A further difficulty with the standard keyboard is the smallness of the margin for error in striking the keys. It doesn't really make sense for the keys to be as wide as possible and the cracks between them as narrow as possible. When each white key is about 7/8" wide and the cracks between them about 1/16" wide, as is the case on the standard keyboard, a finger striking the note D has about 1" of space between the right side of the C and left side of the E. But if all the keys were 3/4" wide, 1/8" narrower than before, with spaces between them 3/16" wide, the centers of the keys would be the same distance apart as before, but there would be 1/8" more leeway between the right side of the C and left side of the E.

Narrow cracks restrict a player's speed in that they make it difficult to orient the hands precisely. When one is playing on the white keys, it is possible to tell that the fingers are drifting only when one strikes the edges of adjacent keys. It thus requires extra effort to avoid accidentally striking two keys with one finger. When the cracks are wider, on the other hand, the fingers can feel the edge of one key without striking the next, and the drift is immediately halted. The designers of typewriters and pocket calculators are aware of this principle, and my experience has been that a keyboard with wider cracks (provided that the keys themselves are not made too narrow) can be played faster and with greater ease than a standard keyboard can.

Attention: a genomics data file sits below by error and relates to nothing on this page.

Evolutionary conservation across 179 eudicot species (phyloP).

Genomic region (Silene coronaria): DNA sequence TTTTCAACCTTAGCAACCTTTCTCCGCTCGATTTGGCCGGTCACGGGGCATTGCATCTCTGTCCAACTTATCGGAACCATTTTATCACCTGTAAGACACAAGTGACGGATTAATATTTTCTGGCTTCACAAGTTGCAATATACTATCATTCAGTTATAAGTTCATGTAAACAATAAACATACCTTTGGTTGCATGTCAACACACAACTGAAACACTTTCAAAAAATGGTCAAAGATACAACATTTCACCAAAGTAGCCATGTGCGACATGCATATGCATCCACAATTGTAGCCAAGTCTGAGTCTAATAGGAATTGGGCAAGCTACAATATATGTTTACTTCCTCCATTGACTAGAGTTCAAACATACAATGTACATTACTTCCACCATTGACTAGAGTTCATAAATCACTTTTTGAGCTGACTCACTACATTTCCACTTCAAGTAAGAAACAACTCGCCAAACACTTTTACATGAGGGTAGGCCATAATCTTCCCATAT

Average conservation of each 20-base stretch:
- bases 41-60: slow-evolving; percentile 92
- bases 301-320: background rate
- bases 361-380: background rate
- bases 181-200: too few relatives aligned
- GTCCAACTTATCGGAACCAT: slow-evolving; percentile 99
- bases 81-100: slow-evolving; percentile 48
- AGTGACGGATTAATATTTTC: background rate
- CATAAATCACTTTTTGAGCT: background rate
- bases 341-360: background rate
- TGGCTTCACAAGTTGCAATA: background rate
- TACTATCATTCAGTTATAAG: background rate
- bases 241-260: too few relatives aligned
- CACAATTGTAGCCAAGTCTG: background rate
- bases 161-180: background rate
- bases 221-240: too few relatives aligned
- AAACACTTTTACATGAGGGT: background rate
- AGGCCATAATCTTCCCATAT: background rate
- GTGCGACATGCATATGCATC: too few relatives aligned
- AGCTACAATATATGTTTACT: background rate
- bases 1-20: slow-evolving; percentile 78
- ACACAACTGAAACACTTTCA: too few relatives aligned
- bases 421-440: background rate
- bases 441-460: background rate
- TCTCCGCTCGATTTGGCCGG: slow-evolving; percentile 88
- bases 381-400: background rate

The keyboard I have been building and playing for the past three years is shown in the accompanying illustrations. Because it is very simple in concept, and because it has fully lived up to my expectations, I am confident that it's essential design is ideal. It cannot be patented, because it resembles other, older designs, notably that devised by the Hungarian Paul von Janko in 1883. Anybody can build one for themselves, provided they have access to raw materials and tools, some woodworking expertise, Yankee ingenuity, and more free time than they think they'll need.

My keyboard consists of four rows of keys, each row sounding a whole-tone scale. The first (nearest the player) and third rows contain the notes C#, Eb, F, G, A, and B, while the second and fourth rows contain the notes C, D, E, F#, Ab, and Bb. Thus each key lever has two touch-plates connected to it: when one moves, the other moves as well. Four rows are provided so that the player's hands can always assume a comfortable position. There are several ways to structure any pattern of notes, and of these, the one that best fits the natural shape of the hand can be chosen.